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THE STARKVILLE NEWS.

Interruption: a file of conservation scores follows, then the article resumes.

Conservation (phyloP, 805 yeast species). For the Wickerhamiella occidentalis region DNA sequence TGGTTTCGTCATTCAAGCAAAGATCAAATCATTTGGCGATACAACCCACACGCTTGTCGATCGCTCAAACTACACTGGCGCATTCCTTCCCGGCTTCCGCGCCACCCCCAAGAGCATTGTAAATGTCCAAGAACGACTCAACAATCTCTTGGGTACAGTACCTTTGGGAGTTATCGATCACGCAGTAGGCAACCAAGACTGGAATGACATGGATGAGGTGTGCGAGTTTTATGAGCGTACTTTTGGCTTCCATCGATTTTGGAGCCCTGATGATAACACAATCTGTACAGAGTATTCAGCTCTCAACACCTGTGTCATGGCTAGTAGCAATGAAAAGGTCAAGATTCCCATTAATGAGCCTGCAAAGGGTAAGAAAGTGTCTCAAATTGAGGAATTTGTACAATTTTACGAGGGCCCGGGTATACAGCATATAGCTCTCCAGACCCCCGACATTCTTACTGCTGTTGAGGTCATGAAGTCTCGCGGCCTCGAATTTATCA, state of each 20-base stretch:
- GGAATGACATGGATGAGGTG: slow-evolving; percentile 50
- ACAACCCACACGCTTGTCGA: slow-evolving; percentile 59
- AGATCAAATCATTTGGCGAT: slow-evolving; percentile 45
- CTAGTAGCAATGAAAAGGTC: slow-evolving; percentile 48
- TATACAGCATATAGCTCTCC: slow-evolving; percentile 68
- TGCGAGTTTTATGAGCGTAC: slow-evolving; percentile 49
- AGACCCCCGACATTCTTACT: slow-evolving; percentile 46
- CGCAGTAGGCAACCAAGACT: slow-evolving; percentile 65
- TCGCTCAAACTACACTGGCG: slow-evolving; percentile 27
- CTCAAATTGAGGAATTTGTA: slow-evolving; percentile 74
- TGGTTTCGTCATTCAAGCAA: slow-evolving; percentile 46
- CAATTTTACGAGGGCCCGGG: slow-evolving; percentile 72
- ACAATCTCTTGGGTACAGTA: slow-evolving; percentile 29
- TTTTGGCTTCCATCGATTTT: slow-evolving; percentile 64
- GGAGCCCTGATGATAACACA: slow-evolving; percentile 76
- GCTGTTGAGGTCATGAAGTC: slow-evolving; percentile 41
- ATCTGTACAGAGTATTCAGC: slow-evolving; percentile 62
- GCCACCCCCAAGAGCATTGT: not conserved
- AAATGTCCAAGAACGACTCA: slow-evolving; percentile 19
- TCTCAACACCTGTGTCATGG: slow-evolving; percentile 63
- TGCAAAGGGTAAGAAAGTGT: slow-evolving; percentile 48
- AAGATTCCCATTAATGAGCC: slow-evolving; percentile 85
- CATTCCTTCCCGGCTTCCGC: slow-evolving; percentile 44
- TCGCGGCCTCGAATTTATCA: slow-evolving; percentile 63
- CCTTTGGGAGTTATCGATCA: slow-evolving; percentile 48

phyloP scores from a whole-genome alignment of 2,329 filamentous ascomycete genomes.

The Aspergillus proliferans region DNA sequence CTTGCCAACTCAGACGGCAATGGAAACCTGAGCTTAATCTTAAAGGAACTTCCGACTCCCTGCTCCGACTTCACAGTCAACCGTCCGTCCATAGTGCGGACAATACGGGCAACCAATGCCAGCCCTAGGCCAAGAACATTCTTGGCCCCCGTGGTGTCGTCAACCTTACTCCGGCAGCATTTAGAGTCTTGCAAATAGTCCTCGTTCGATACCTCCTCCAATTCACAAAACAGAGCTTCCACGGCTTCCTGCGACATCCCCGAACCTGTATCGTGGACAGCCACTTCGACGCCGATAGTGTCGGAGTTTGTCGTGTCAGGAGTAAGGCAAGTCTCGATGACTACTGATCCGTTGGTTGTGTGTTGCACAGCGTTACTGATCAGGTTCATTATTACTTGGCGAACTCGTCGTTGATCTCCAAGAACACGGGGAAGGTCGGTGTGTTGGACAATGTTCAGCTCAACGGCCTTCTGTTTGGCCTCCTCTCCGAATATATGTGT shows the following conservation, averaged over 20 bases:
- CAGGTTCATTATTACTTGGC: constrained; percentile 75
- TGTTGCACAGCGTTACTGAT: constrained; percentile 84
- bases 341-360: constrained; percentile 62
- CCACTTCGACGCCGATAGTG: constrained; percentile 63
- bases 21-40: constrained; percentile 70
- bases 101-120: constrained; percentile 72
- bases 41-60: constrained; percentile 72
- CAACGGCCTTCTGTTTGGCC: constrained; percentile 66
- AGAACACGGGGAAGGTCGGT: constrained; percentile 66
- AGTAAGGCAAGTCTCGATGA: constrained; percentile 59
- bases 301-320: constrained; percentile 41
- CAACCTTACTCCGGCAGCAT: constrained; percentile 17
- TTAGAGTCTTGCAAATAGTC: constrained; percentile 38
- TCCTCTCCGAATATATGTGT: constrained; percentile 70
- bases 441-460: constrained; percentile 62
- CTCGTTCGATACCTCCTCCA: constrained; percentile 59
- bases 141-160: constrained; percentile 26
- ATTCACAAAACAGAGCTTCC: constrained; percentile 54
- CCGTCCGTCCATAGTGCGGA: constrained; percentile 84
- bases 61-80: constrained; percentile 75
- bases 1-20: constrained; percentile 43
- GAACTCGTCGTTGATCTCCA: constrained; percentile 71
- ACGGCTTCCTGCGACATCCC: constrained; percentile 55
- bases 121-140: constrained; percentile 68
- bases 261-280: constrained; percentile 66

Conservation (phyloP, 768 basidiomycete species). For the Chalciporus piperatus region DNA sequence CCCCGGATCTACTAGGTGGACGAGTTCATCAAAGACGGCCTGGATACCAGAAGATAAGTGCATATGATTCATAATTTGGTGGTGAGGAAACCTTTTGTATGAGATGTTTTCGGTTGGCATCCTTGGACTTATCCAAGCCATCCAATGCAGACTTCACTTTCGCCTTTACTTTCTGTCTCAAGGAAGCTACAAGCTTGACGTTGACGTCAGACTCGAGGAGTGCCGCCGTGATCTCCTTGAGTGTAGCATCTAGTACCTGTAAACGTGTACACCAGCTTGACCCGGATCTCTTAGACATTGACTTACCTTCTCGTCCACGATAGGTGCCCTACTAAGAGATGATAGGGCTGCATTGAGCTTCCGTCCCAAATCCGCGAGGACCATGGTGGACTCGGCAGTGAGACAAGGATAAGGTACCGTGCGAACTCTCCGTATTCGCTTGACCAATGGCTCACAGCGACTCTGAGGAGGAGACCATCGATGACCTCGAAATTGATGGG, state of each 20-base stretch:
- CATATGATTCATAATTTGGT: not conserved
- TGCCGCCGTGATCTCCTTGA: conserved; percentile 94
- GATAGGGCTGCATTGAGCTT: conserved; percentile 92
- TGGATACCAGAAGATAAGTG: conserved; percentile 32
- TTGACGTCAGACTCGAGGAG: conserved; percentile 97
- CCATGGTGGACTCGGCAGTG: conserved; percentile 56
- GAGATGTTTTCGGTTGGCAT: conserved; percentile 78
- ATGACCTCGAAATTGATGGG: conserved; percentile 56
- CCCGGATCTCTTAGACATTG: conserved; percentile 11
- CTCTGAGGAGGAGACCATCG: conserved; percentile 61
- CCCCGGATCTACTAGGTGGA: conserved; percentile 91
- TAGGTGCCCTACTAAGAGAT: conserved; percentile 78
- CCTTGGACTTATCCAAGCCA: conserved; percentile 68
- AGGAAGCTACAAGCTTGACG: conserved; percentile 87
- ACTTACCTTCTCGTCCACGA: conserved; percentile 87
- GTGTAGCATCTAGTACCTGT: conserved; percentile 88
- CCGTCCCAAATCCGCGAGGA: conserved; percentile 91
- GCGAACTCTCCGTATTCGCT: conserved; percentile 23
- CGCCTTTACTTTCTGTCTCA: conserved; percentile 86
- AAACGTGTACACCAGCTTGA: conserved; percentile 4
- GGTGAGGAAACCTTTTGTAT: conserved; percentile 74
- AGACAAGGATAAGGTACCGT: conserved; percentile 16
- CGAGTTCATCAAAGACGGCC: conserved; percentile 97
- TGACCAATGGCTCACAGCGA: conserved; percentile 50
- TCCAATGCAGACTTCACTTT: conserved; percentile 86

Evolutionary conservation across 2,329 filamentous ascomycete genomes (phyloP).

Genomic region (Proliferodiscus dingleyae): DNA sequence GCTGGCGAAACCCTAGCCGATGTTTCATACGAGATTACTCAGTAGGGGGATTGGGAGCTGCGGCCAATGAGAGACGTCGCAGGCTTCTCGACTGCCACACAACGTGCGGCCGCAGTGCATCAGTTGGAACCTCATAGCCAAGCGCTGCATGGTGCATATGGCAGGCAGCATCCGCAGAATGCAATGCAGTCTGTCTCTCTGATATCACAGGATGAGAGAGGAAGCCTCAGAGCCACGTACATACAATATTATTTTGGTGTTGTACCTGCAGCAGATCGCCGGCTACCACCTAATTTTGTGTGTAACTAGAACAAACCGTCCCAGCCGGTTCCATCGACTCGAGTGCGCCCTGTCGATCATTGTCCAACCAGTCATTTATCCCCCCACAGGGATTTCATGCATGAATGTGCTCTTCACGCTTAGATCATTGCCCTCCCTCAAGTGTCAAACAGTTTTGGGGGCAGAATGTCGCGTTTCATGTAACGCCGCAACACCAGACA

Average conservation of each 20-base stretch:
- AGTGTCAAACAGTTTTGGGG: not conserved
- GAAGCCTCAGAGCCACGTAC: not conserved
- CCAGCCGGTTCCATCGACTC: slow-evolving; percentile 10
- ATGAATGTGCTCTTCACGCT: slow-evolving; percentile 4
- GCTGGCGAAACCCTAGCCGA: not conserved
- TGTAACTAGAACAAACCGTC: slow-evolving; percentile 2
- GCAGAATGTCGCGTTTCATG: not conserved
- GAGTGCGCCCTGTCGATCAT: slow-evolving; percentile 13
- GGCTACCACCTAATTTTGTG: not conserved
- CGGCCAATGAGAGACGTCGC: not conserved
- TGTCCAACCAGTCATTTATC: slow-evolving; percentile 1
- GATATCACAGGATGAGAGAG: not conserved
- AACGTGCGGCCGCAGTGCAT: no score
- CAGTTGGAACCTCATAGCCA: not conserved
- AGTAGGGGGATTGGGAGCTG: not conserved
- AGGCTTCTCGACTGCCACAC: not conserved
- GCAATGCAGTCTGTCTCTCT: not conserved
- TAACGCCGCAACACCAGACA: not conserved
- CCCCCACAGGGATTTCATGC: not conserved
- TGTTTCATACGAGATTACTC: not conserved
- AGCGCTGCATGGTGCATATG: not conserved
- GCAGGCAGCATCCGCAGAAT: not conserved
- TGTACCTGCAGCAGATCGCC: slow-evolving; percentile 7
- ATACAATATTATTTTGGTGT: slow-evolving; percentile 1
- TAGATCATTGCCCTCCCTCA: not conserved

VOLUME 111. 00000000000000000000000000 1 THE DISTANT I 1 DRUM J 5 By r. H. LANCASTER 6 OOOCOOOdOOOOOOOOOOOOOOOOOQ (Copyright, 19M, by Daily Story Pab. Cos.) C! HARLEY BRONTON grinned: f “ ‘Nor heed the rumble of a distant drum,’ ” he quoted, derisively. Then he read the closing lines of her letter again. *T)ear little girl forgive this stupid let ter, I’m tired to-night, dog-tired.” “Slipped up on yourself that time, old fellow. No woman would w r rite like that —‘dog-tired’. ‘Dear little girl,’ And you still expect me to believe that ‘M’ stands for Mary? So? Let’s see if Lottie can’t bold up her end of the line rather better?” And smiling savagely he drew a sheet of perfumed note nearer and w rote in the large, angular characters the girls of his acquaintance affected: “My own dear Molly,” a distant ruffle cf doubt reached him. If it should be a woman? He laughed harshly. “May the gods mend my folly. I’ll swear he is a man. He gives himself away at every turn. Though why in reason he should wish to pose as woman —unless be is a scamp—and that’s w'hat he is. And dead to the drum, and the absurdity of bis occupation, the over-driven man plunged into an account of society plums that did great credit to his ow’n faith in his imagination. Long years ago when he was a college boy, Charles Bronton had had a girl cor respondent. but he realized that those letters were not what a girl would be apt to write to a feminine correspond ent, and confidant; and this was the problem he had been wrestling with ever since the taking tenderness of a Lulaby had lured him into writing a note of congratulations to its author and a native shyness of sentiment forced him to sign this note Charlotte Bronton. He had said what he felt an urgent need of saying and his tracks were covered. Yet the reply surprised him. It began: “My dear little lady.” He Charles Bron ton, the stern man of affairs had never been mistaken for a woman before. Ii •the first sting of his pique the old love o? mischief, he had believed long dead, awoke and came to his assistance. There was a tempting chance to make a fool of the other fellow —and stocks were good just then. Bronton wrote such a reply as he fancied befitting the pen of a “dear little lady,” and awaited developments. The answer that came promptly was gravely gentle with a suggestion of ten derness that stirred in him emotions he .had not felt since his mother’s fingers bad been taken from his hair forever. But he dodged the emotion and the drum and sunk the sensation in a care less “By glory, the fellow knows his ropes. A little while the correspond ence ran upon literature and the emo tions in the abstract, but Bronton re membering hard those girlish letters of long ago soon hinted coyly a desire to know what the M in Mr. Boswells name stood for. He had been told promptly that it was not a Mr. Boswell, but a Miss, and that the M stood for Mary. Hearty laughter came to him for the first time since he had joined the Money-Mads. For M. Boswell’s letters, in spite of that cleverly suggested tenderness, had been masculine almost to the point of tobacco smelling. “What the deuce is he driving at?” Bronton grumbled, sobering suddenly. Was it an effort to force his hand or a design to dupe a young girl. Bronton had a business man’s opinion of literary chaps. And as stocks took a bad turn just then his projected fun ended in a grim determination to lead on a scound rel to his undoing. He laid on the young girl thick and sweet and evidently she won upon M. Boswell. The replies he received took on a more openly, tender tone, quickened with a cheery hope that it heartened one to read. Charlotte was soon cut down to Lottie or simply “My dear” —which last sometimes caused a ruffle from the distant drum. Bronton was forced to yield a grudging admira tion to the fellow’s skill, his gradual approaches, and the tenacity with which he held each gain of ground. This let ter had begun “My dear,” and so full had it been of a strong, sweet patience that once or twice during the reading of ft the distant drum had drawn near— “suppose it should be a woman, a woman who could understand —the kind of wom an he had felt the need of when things went wrong. But at that ending. But at that ending “dog-tired” he had hard ened his heart in bitter disgust—at such bad acting. Now for a lot of girlish sym pathy and not a little girlish love and we will see what becomes of “Mary.” A reply came by return mail: “My own dear little girl,” be read. “Your sympathy was very sweet, but it made me feel like a thief in the night”—ah. STARKVILLE, MISS., FRIDAY, OCTOBER 7, 1904. ha—'Tor matters were not nearly so bad with me as I evidently led you to believe” —oh, bosh —‘T wonder if you realize what your letters have come to mean to me —like open, sunny places in the thin woods of life. Do you remember the woods where Rinaldo strove —fiend possessed? I don’t mean that my life is nearly so dif ficult, but I’m an impatient beast and when I cannot make all earth and half of Heaven gb the way I want, there is nothing left but swearing, and that avails little save a grudging sort of seif contempt”—true, true, my dear sir. Don’t I know. But you must know naught of the fair sex if you fancy that they write letters like these. But, Jove, if you only w r ere u woman.” He shook his head. “Rather, you are an uncom monly clever scoundrel.” He drove the letter deep into his pocket and went out to face what the day might bring—and the day brought Sully’s failure. A wild day on the floor with men howling like fiends around him. and in the thick of it. Bronton found himself thfnkingof the letter —the woods whore Rinaldo strove. And it angered him. Walking hone, tired, hungry, the loser by many thou sands he thought of it again and with the thought and the an ger came the con\iction that he was in lit mood to unmask villiany—to do any thing that would give head to the exas peration straining at its lash. “I’m an impatient beast myself,” he muttered, grimly. When the elevator had left him face to face with M. Boswell’s number, Bron ton broke into harsh laughter at the thought of the bßter humiliation hang ing over the head, of the unsuspecting. He knocked roughly and a clear voice cried: “Enter.” A small room made merry by firelight dancing- in bookcase doors. A desk, and at :he desk a woman with gold glasses and strong stooped shoul ders. “Are you M. Bbswell,” Bronton de manded dully, for the drum was deafen ing him, “Strong and sweet, strong and sweet.” , “Certainly!” The rising inflection suggested an enquiry as to whom ho might be. As though at roll call Bron ton’s heart answered that it was pleas ant in here after the chill and din out side, that the fair- sweet face and the strong hand standing at pause—even the deep chair by her desk seemed good to him. He remembered that she had called him dear many times and it seemed very good. This woman with the glad, gray eyes was his friend. And be promised himself that after this when things went wrong he would come here and sit in this chair and look at the fire and listen to the scratching of her pen and all would be well with him. Then the inflection in he** “certainly” made it self felt and he replied to it placidly. “I am the young girl yon have been corresponding with.” Miss Boswell removed her glasses and looked at him thoughtfully. Every manly line in his well-marked face; every tired one. She spoke kindly; “Pardon me if the saying sounds harsh, bat wiien a bearded man of 30- odd announces himself as a young girl, he lays himself open to the charge of in sanity or intoxication.” “I am neither drunk noi* crazy,” and he sighed contentedly. “Nor a young girl?” “No. Nothing but a man who,” he paused to drink in the deep peace of her presence and she completed quietly, “who has seen a wild day on the floor. May be you will not mind resting a bit while 1 finish this sketch before the color fades.” She pushed a bell. “Only ten minutes.” Her voice trailed away, her shoulders stooped again to her rapid writing. Not too absorbed to call his attention to the tray the maid placed on a corner of her desk. Coffee, oysters, hot rolls, cold ham —Bronton had eaten nothing since breakfast. “But I shouldn’t eat your salt—” She swung her pen crosswise to shove a cup toward him. “No salt in the coffee. Drink it. You need it.” And Bronton surrendered his tired soul to her soothing. It was good to be here, and nothing else mattered. Good to be here, watched over by those kind, gray eyes, ministered to by that strong right hand, soothed by this sunny silence. This was the woman he had needed all his life and he had found her. The ten minutes ran into a silent half hour, and after he had finished his sup per Bronton lay back in his chair rest ing as only a tired man or a tired horse can rest, unconscious of the occasional shrewd glances flashed upon him from behind those gold glasses. A rustle of paper, a brisk “well” broke the spell. Bronton drew a deep breath. “It is all right,” he said, contentedly. “I’m. Lo ttie.” She took off ier glasses and looked at him. “I beg your pardon?” The tone made him sit up.. He explained quickly. “Lottie, that you have been writing those strong, sweet letters to. I’m Lottie C. Bronton!” He pulled out a card. The gray eyes went through him like cold steel. “Pardon me If the sayifig sound harsh, you are also a scoundrel.” “Scoundrel? I! I—no, no. I thought you were a man.” “A year ago—” “I know. But —but —oh, Lord, I dlcm’t heed the distant drum. I went on believ ing you to be a man—” “An uncommonly scaly one?” “Oh, no. Wait. Oh, I might as well tell you the truth. I thought you were a scamp and I meant to chow you up.” “And you showed yourself up?” A flicker of fun warmed her eyes. Baonton laughed joyously and laid his hand on her shoulder. “Own up. Have you never doubted my girlhood?” “It has occurred to me occasionally that if you were a girl you were the craziest one ever created.” “Ah. had you. too. refused to heed the distant drum. Don’t you think you are about as deep in the mud as I am in the mire?” “Not at all.” “Then give me a hand to help me out. Please, Molly, I’m tired. Dog-tiied.” ‘I know you are. So am I. Let’s sit down.” Bronton sat down, retaining her hand. “This is what I call being comfortable,” he said. “This is what I call being incorrigible.’ Molly retorted, withdrawing her hand to the arm of her chair. Bronton stretched out his arm and laid one finger across the back of her hand. “Heed the drum.” he admon ished in a tone of deep satisfaction. “Heed the drum, it is beating reveille for your happiness and ihine —and it is no longer a distant drum.” GOT AHEAD OF THE BIRDS Almond Farmer Turned Pilfering Yellowliammers Into Nut Harvesters. The stranger in the hotel lobby wor? a gray frock coat, g*ay trousers a eray slouch hat and a gray mustach and chin tuft ala Buffalo B:1J, says the Cincinnati Enquirer. “i am a western almond farmer,” he said to the reporter. “1 grow' almonds, son, the same as your folks grow' pota toes and corn. “Is it a good business? Well. I wouldn't be in it if it wasn’t. It is a fine business. I never have no trouble at all. “Queer things happen sometimes? Oh, yes, sometimes, I guess. Let me see. now. - Let me see.” Puffing slowly on his cigar, the west ern almond grower tried to think of something queer to-tell the reporter. Finally he said: “The yellowhammers bothered me last harvest time. They came by thou sands to my almond orchard, and, carry ing off my nuts in their beaks, they stored them in the hollow limb of an oak “That wouldn’t do, you know. “I studied a bit, and then I cut off the hollow oak bough, and substituted for it a long wooden funnel, made to look as much like a bough as possible. Beneath this funnel I put a basket. Then, chuck lin' to myself, I returned to the office. "Well, my scheme buncoed the yel lowhammers. It buncoed them. The poor birds couldn’t tell the funnel from the bough. Every day, thinking they were laying up a fine store of nuts, they dropped almond after almond into the funnel. Every night I collected a big basketful of nuts that had been harvest ed for me by the birds.” THE LOWING OF THE COWS. When the summer’s gittin’ threadbare And the haws are blazin’ red. An’ the sweet-gums are a-flamin’ Out in crimson' overhead, Then I don’t know what has got me By the heartstrings; I just know That I’m longin’ to be gain’ Where the sleek old cattle low. An’ I long to hear the barkin’ Of the scalawags o’ dogs, An’ I want the homely music Of the gruntin’ of the hawgs Hootin’ in th’ sandy hillside Up above the river’s flow; But the thing I long the most for Is to hear the cattle low. Want to see the big old live oaks. And the pasture like a park. With the candle bugs a-flittin’ Back and forward ’gainst the crark When the autumn sun is aettin’; Want the cawin’ of the crow; But the mainest thing I long for Is to hear the cattle low. —J. M. Lewis, in Houston Post. Three Eagles Kill a Cow. Three eagles attacked and killed a cow belonging to Aaron Whitson, af Garden City, Kan. They also picked up and carried about 25 yards a dog that weighed 36 pounds. DEAR OLD FRIEND, THE CAMPAIGN LIE, IS HERE AGAIN, £By McCutcheon, In Chicago Dally Tribune.] CHOf DOWN ALL The trees IN the wwte house Wb and SHOOT ALL THE BEARS in the ' 1 AZOOLOGieAI GARDEN. M Af SHALL THE AMERICAN $Sf PEOPtE ■ fcL J ALTON B.PARKtR IS EUCTfD Hr /A START A FA f(M ‘hTH£ FRONT YARD ~ I 1 j vSff °H THE WASHINGTON MONUMENT, AND '>3\ THE CONGRESSIONAL : / \ fjrm HAVE THE I ' &'*s\rk\'l WOVED To OYSTER Ua;.-AT© ; \\hrU JC^S* DROWN T9E,^°^ T Shal- the American T£R /liM MUCH IN THIS MAN’S NAME Immigrant Boastfully Gave the Right One and Was Speedily Sent Back Home. “Is there anything in a name?” If | this question were propounded to | Mateusz Makowski he no doubt would j answer with a big “yes.” On account of too many names and ; a lack of currency Makowski has taken a hurried departure from the United States, and is now on board the steamer Chemnitz, which left Baltimore recent ly for Bremen. The man arrived at Baltimore on July 7. having a prepaid ticket to this coun try made out in the name of Joseph Bics. When examined by the United States immigrant inspectors the al leged Dies did not answer the questions propounded to him in a satisfactory manner, and for this reason was held up for further examination, and. with sev eral immigrants, confined in the deten tion house. This delay in landing seemed to alarm the immigrant, and he asked to be per mitted to write a letter. He was fur nished with the stationery, and. after finishing the epistle, he signed his name: “Lovingly yours, Mateusz Makowski.” As he put the last flour ish to his name one of the immigra tion inspectors, who was unknown to the man, complimented him on his handwriting and asked to look at the letter. Being susceptible to flattery, the writer handed the letter over and the inspector immediately asked why he should have signed himself other than Dies. In a sub-rosa tone the man took the inspector into his confidence and told him that Bies was not his name, and that he had just gotten held of the ticket and come over on it. The man. after admitting this, discovered that l\e was talking to one of the officials and at once became like a clam. He would answer no further questions. As he was a laborer, without friends in this country and having only five dollars, the special board of inquiry ordered the immigrant to be returned. He sailed the next day, a sadder, but no cToubt wiser, man. Juvenile Happiness. “Did you boys have a good time at your bonfire, Johnny?” “You bet we did! We burnt a back yard fence, half a dozen piano boxes, an’ the most of old Squilligan’s smoke house, an’ had a be-yootiful run when the police got after us.” —Chicago Trib une. Cultivate Memory. In East Indian schools mental arith metic is a vastly more serious matter than it is in the schools of this coun try. Catch questions are numerous, and pupils of ten years are taught to remember the multiplication table up to 40 times 40. He Remembered. Mrs. Jaggsby (at breakfast) —Are you aware of the'condition in which you came home this morning? Jaggsby—l didn’t come home in any condition, my dear. I came home in a cab. —Chicago Daily News. NUMBER 31 NERVOUSNESS OF WOMEN. English Writer Says They Are in Gen eral Stronger Than Ever Before. Women of the present clay are said to he more nervous than women at any previous period. This of course is largely the opinion of pessimists ex pressed in an exaggerated manner, says the London Daily Express. Undoubted ly the woman of to-day suffers from “nerves.” But this has always been a common complaint among women at ail times. The last generation was neu rotic, other generations had insistently convenient attacks of “megrims.” The pessimist never wearies of enlarg ing upon the strain and stress of mod ern life, the rush of travel, the restless ness of great social centers, the incessant poaching on the hours of the night, the eternal increase in the number of work ing women. Yet in reality if the strain on women be greater than ever, the fact that they are able 1q endure it proves an increase in nervous power rather than a decrease. The woman who works for her living to-day has far stronger nerves than her predecessors ever possessed. She stands the strain year in and year out; the women of a few generation? ago could not have stood it for a month. It is also futile to point to the rush of modern travel as a nerve-destroying force. At the present day there is less nervous waste in crossing a continent than there was a hundred years ago in a journey from London to Bath in the stuffy interior of a lumbering coach. Where among the womn of o:d whose nerves are so lauded could we find the woman who could drive a motor car without tremor through a street crowd ed with train-’? The most competent authorities declare that never in the history of the race has so excellent a type of w’oman been evolved as the av erage woman of to-day. Memorials to Americans. Many American boys and girls visit Europe nowadays, but perhaps few even of these fortunate young folk are aware that the greatest of English cit ies contains memorials to five distin guished Americans; a president, a pa troit, a poet, a preacher and a phil anthropist. These five great men arc Abraham Lincoln, James Russell Low ell, Henry Wardsworth Longfellow Matthew Simpson and George Pea body—five names written high in the Hall of Fame, names immortal in life and letters, names forever illustrious in character, and achievement. —St Nicholas. A Final Philosopher. “That feller Jones is a philosopher sure enough.” “Think so?” “I know it. Cyclone come ’long aa ! blowed his house down; thee a airth quake swrailered his lan’; an’ what dc you reckon he done then?” “Lord knows.” “Thanked the Lord that he didn’t have nuthin’ left to pay taxes on!” —At- lanta Constitution. Asa Buie. There is no short cut to happiness.-* Chicago Tribune.